If you’re reading this, you probably already have a logo. Here’s what’s equally important: defining how that logo should be used. That’s what you need to do in this section of the brand style guide. As the image that people are most often going to associate with your brand, you want to make sure that your logo is represented properly.
Here are some elements to cover in this section:
- Size: List minimum size and proper proportions.
- Space: If your logo requires a certain amount of white space around it, give clear instructions.
- Colors: Show variations (reversed, in color, black and white) and when to use them.
- Usage: When is it appropriate to use your logo, and when should it not be used?
- Don’ts: It can be just as important to show how you don’t want your logo to be used.
Use clear images and examples to illustrate all of these elements.
This section provides examples and instructions on how to represent your brand through color.
Most brands have just a few main colors they use, and then some secondary colors that are complementary and used in special situations. It’s a good idea to have a least one light color for backgrounds, one dark color for text, and a third color that pops that can be used for accents. You can have more than three, but too many and your color identity stops being recognizable and starts being confusing.
Make sure to include the information needed to reproduce the colors you choose accurately.
- Color match: PANTONE name and number
- Print color: CMYK
- Digital color: RGB and HEX codes
Continuing with Uber’s online brand style guide, here is their color section.
This section is where you outline what fonts and font weights your brand uses in what situations. Some brands use only one typeface for all their needs. Other brands use several different typefaces depending on the situation.
You want a good designer to help you through this process, but one good rule is to make your main font different from your logo font (if you have one), since this will help it stand out better.
What kinds of photos, illustrations, and stock images are right for your brand?
A picture is worth a thousand words, so make sure to provide good examples, and articulate what it is about those images that makes it the right fit. If it’s a photo, what is the subject? The angle? Lighting, saturation, and aspect ratio?
You can use images that have performed well for your brand, or if you don’t have those yet, create an aspirational board based on images you’ve found from other sources.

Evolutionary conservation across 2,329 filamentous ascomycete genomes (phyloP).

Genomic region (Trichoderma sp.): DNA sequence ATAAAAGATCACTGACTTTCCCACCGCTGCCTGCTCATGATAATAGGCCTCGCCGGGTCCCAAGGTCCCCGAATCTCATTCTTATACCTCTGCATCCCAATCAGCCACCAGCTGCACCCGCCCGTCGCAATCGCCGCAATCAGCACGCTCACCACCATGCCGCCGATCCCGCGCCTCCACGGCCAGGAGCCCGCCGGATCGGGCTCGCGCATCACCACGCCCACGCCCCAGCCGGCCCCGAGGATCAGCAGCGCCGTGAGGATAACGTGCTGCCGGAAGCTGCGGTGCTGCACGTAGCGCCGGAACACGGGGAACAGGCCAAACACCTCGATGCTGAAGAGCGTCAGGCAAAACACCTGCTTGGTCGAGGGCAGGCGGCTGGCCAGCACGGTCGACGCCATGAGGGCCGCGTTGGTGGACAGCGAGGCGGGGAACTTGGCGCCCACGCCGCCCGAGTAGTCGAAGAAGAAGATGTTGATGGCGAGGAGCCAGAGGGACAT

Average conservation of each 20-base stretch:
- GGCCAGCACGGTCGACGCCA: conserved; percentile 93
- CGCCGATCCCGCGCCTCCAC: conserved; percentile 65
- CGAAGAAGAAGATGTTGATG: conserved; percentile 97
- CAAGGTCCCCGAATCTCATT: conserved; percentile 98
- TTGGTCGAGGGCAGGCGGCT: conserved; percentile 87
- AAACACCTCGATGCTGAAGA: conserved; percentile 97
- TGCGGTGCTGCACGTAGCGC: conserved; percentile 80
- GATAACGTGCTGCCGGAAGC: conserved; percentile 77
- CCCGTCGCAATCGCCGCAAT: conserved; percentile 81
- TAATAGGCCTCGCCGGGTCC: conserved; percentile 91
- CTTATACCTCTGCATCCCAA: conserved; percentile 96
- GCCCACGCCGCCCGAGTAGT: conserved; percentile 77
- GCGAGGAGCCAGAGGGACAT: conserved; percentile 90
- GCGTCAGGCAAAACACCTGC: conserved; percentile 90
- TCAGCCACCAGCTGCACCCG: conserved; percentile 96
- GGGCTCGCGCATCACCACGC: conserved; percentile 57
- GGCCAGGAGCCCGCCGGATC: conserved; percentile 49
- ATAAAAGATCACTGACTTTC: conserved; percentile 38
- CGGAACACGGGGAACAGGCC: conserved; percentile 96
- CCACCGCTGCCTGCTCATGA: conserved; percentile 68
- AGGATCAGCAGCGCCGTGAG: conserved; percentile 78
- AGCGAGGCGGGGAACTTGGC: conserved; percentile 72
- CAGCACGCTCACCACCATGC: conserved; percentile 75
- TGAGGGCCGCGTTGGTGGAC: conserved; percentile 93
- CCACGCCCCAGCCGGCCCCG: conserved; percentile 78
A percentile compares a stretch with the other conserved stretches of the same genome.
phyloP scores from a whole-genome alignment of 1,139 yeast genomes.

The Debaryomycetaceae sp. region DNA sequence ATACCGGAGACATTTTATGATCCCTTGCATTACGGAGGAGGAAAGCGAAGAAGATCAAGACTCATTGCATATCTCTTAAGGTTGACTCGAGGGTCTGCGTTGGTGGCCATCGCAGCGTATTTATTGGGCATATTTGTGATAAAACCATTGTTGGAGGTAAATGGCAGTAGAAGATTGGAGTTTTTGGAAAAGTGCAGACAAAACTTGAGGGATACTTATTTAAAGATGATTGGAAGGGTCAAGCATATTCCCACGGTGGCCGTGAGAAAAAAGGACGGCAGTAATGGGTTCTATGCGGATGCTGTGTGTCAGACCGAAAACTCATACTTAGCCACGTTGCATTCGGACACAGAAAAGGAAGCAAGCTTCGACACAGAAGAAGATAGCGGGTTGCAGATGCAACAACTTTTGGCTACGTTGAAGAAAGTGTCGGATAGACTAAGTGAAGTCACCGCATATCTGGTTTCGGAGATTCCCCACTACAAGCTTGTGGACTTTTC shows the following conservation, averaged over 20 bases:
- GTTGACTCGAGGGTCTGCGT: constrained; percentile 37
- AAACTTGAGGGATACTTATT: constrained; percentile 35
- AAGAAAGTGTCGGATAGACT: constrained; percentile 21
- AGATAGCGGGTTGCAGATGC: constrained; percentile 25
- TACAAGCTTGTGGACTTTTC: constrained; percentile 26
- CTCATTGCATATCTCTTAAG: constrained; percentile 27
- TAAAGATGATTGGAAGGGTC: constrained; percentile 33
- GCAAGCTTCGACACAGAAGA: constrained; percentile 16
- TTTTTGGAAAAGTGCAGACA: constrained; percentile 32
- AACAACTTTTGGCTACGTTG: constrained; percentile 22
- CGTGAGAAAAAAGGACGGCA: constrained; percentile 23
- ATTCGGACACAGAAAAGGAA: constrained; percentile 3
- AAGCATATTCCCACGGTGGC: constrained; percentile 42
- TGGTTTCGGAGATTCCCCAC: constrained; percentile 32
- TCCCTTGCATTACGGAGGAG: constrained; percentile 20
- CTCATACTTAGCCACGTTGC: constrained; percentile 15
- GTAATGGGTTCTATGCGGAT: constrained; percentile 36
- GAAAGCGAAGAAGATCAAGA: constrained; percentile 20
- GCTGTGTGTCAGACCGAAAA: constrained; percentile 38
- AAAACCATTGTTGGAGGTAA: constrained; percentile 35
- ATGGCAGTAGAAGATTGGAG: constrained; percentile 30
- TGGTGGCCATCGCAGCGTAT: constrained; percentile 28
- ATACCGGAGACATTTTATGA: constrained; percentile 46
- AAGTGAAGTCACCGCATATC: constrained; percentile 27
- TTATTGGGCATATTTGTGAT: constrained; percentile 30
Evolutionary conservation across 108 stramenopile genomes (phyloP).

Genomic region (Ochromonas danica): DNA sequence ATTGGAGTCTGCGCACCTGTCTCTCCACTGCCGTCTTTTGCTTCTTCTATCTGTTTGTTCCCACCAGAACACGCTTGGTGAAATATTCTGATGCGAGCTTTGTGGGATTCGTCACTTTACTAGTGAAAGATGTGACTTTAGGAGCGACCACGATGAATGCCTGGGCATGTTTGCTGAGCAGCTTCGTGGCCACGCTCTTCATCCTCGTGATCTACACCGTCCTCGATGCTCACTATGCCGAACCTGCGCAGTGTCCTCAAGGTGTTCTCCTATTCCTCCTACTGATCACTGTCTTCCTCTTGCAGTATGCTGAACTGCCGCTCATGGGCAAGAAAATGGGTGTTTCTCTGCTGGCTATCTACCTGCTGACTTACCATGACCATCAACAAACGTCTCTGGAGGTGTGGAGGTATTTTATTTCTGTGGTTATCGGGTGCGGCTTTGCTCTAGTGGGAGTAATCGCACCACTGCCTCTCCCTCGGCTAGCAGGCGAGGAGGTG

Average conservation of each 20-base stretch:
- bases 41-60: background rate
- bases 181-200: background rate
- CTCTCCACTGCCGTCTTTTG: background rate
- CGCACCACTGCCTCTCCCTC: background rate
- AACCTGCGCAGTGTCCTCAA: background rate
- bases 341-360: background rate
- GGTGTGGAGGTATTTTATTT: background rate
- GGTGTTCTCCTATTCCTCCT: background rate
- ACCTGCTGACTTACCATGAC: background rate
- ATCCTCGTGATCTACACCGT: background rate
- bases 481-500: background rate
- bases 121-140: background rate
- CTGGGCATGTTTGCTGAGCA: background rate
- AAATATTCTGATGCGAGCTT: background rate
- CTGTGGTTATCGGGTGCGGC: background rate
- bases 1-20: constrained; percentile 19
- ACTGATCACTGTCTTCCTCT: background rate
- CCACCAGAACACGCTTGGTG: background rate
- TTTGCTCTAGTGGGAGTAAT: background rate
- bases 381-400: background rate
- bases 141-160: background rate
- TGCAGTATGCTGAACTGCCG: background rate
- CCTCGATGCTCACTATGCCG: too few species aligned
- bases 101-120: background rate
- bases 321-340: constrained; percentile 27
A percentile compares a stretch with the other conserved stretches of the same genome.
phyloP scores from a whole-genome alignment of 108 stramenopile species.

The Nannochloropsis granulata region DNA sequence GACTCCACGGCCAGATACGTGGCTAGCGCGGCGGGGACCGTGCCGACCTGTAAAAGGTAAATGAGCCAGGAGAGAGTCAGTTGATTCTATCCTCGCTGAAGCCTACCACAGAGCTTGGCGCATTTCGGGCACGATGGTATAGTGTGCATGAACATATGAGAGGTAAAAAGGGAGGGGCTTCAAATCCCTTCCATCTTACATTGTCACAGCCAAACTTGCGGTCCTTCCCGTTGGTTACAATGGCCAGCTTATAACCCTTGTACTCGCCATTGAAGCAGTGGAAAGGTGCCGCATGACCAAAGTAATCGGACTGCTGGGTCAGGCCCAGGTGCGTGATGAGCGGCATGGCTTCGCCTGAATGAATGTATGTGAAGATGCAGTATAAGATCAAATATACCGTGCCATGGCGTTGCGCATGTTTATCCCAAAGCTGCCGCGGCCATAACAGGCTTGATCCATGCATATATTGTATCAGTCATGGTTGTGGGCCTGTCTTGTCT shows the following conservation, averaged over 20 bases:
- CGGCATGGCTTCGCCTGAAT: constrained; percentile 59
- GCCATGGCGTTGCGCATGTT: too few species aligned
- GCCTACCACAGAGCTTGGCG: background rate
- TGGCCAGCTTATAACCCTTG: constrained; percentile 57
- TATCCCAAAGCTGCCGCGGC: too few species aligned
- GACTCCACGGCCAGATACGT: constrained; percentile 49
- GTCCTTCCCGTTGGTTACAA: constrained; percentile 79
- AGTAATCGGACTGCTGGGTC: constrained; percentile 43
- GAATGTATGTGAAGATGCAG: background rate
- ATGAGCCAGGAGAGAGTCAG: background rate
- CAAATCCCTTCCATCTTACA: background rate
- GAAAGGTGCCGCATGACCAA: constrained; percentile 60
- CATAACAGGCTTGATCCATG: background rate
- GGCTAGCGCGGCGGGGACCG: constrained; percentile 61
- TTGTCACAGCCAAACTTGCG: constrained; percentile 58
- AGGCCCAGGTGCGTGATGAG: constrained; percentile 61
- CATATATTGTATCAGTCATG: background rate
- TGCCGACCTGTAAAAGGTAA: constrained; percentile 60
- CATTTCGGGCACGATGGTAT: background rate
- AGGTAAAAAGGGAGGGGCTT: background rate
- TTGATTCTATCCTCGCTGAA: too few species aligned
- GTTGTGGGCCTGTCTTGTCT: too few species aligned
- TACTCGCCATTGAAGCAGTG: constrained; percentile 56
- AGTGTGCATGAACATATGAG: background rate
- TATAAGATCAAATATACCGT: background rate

Here is where you’ll also include guidelines for illustrations. What style should they be in? When do they get used? Is there a particular icon set your brand uses?
This section is where you define what you want your brand’s written communication to convey—and how writers should know if what they wrote fits. Refer back to your brand personality. What does it tell you about what your writing should sound like?
Check out Uber’s tone guidelines. Notice the use of adjectives that could just as easily have been used (and probably were) in their brand personality definition: “considerate,” “simple & direct,” and “consistent.”
As always, provide concrete examples of writing you feel meets the standard.
Additional brand collateral
Each brand is a little different, so in the last part of your style guide, include any sections you think are missing for your particular brand.
For example, if you’re a product company, you might want to include specific instructions on labels—sizing, colors, UPC code placement, etc. If you’re a digital company, you might want to include specific instructions on social media—what kinds of images to use, what hashtags, and topics to avoid posting commenting on.
Whatever the additions are, this brand guide is first and foremost for you, so make it meet your needs. What else does an employee, an agency, or a partner company need to know about how to represent your brand properly?
Plan for change
There you have it, your first brand style guide. Make sure to put it into a format that makes it easy to share and use—whether that’s a PDF, a website, or in print (probably a combination of several of these).
You’re done…for now. But be ready for it to change. Brands evolve, and their identity and style guides evolve along with them. Here’s one fun example of Apple’s logo through the years:
Your style guide is a living document. Use it, make adjustments as necessary, and revisit it every once in a while to make sure it evolves with your company.
Want some help?
Do you need a brand identity, but want some help creating one?
At Grow!, we have a small team of veteran creatives that specialize in building brand identities that inspire employees, attract customers, and drive sales. We’ll guide you through each step of the process, help you avoid common pitfalls, generate ideas, and handle the nitty-gritty. Get started here!
If that sounds helpful, we’d love to talk. You can get in touch at email@example.com or at 803-575-0710.